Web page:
Federal Reserve Signals Interest Rates are Moving Higher – What Should You Do About Your Debt?

The Federal Reserve hinted that a rate hike may be coming in March.  “With inflation well above 2 percent and a strong labor market, the Committee expects it will soon be appropriate to raise the target range for the federal funds rate,” the central bank said in a statement that concluded its two-day meeting.  While it was not reasonable to assume that interest rates would remain low forever, many consumers could be caught by surprise as rates begin creeping higher.  This could be especially problematic due to the levels of overall consumer debt in the United States.  According to the Federal Reserve Bank of New York’s Quarterly Report on Household Debt and Credit, total debt is now $15.24 trillion,  $2.57 trillion higher in nominal terms than the previous peak of $12.68 trillion which was reached in the third quarter of 2008.  From mortgages and student loans to credit cards and auto loans, the projected rate hikes are beginning to create a sense of urgency for those with variable rate debt.

Why are rates moving higher?

The Federal Reserve was previously bound by a dual mandate – keep inflation around 2 percent and the unemployment rate between 4 and 5 percent.  However, the pandemic changed that and inflation has been allowed to drift higher.  With the inflation rate creeping near 40-year highs due to a combination of factors and the unemployment rate edging lower, the Fed has begun to unwind their accommodating policies with bond purchases ending in March.  Additionally, Federal Reserve projections show expectations for possibly three rate hikes in 2022.

Mortgage rates climb

The impact of the Fed’s moves can be felt by borrowers in many ways.  While a Fed rate hike does not necessarily mean higher mortgage rates immediately, (mortgage rates are largely based upon the 10-year bond rather than the Federal Funds rate) it is important for borrowers to keep an eye on the Fed’s moves.  According to Freddie Mac Primary Mortgage Market Survey, the benchmark 30-year fixed rate mortgage has increased to nearly 3.55 percent while the average 15-year mortgage rate is near 2.8 percent.  Since loan sizes are generally significant, even a small move in mortgage interest rates can make a huge difference in the overall long-term cost of the loan.  The good news is that both rates are still historically low.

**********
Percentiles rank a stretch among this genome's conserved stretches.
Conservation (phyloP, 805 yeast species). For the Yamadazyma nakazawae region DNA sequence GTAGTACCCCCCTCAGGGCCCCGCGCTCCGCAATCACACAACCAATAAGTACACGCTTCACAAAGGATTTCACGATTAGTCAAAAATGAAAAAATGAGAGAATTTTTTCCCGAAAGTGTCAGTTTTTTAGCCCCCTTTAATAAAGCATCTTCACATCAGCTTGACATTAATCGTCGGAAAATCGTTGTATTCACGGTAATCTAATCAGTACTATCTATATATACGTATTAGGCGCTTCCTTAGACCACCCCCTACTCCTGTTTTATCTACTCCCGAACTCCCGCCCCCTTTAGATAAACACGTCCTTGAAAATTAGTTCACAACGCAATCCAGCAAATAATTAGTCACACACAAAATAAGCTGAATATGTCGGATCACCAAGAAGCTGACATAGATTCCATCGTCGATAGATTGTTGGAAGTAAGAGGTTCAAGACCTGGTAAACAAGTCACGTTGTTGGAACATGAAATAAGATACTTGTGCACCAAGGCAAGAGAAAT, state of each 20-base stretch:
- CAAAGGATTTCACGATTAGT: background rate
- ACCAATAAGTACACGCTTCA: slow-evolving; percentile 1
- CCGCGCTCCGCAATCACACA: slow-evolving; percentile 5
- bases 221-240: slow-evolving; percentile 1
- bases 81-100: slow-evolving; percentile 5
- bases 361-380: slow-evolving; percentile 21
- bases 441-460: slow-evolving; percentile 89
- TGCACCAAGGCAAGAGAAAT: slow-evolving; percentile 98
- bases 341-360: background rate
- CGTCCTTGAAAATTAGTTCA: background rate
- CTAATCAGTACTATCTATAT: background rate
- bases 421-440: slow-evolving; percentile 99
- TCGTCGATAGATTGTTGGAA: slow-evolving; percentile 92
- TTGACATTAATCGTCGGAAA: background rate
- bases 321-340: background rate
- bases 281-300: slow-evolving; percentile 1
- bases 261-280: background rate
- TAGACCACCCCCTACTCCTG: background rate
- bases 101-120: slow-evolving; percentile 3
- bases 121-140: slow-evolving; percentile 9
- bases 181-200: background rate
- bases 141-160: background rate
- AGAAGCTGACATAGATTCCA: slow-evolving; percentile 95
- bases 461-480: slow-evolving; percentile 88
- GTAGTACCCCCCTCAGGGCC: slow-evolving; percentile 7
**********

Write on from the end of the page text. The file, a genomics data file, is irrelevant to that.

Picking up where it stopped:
Home equity lines of credit are another important rate for consumers to monitor.  Since they are generally adjustable rates that are based upon the Prime Rate, interest costs may increase over time.  Unfortunately, many borrowers fail to keep an eye on the rate they are being charged.  While the Prime Rate is currently 3.25 percent, as recent as 2006, the Prime Rate was as high as 8.25 percent.  Homeowners that are carrying high balances on their HELOCs should consider developing a game plan to address the debt before rates move higher.  Is the plan to pay off the loan in the next 1-2 years or will the balance be carried for the long-term?  For homeowners that expect to carry a balance, it may be advisable to consider refinancing or locking their rate to prevent it from moving higher.

Credit card debt

According the Federal Reserve, the average rate on credit cards that are charging interest is 16.13 percent.  While credit card rates have largely hovered between 12 and 16 percent for the last 20 years, some analysts believe that we may exceed that range.  According to www.creditcards.com, “If the Fed does announce a quarter-point rate hike in March, the average new card APR could climb as high as 16.38% this spring, depending on how banks respond to higher base rates. It will be the first time the Federal Reserve has increased benchmark interest rates since 2018.”  While they are becoming harder to come by, a 0 percent balance transfer may still be available to consumers with solid credit so that debt can be consolidated and addressed.  Remember, when implementing strategies to eliminate debt, always start by paying off the highest interest debt first.

Student loan debt

With over $1.57 trillion in student loan debt, interest rate moves can impact borrowing costs for many students and parents.  The interest rate for federal direct undergraduate student loans is currently 3.73% while unsubsidized direct student loan rates are currently 5.28%. Rates for PLUS loans, which are used by graduate students and parents are 6.28 percent.  While federal loan payments are paused for the first four months of 2022 (does not apply to private loans), many analysts expect these rates to drift higher as the Federal Reserve raises rates.

Auto loans

Auto rates have also been slowly increasing.  However, credit risk is often the overriding factor when determining interest rates.  In fact, www.bankrate.com notes that the average rate charged on a new automobile for a 60-month auto loan is nearly 3.86 percent and 5.98 percent on a used automobile.  While rate hikes will certainly impact rates, credit rating plays as large role too.

Interest rates have been significantly lower than average for many years and many analysts expect future increases.  Since rates are still low by historical standards, it is important to take a proactive approach toward addressing any variable rate consumer debt you may have.  Since everyone’s situation is unique, consider speaking to your tax, legal and financial adviser to determine the most appropriate approach for you.

Kurt J. Rossi, MBA, CFP®, AIF® is a CERTIFIED FINANCIAL PLANNERtm  & Wealth Advisor.  He can be reached for questions at 732-280 7550, kurt.rossi@Independentwm.com,www.bringyourfinancestolife.com & www.Independentwm.com. LPL Financial Member FINRA/SIPC.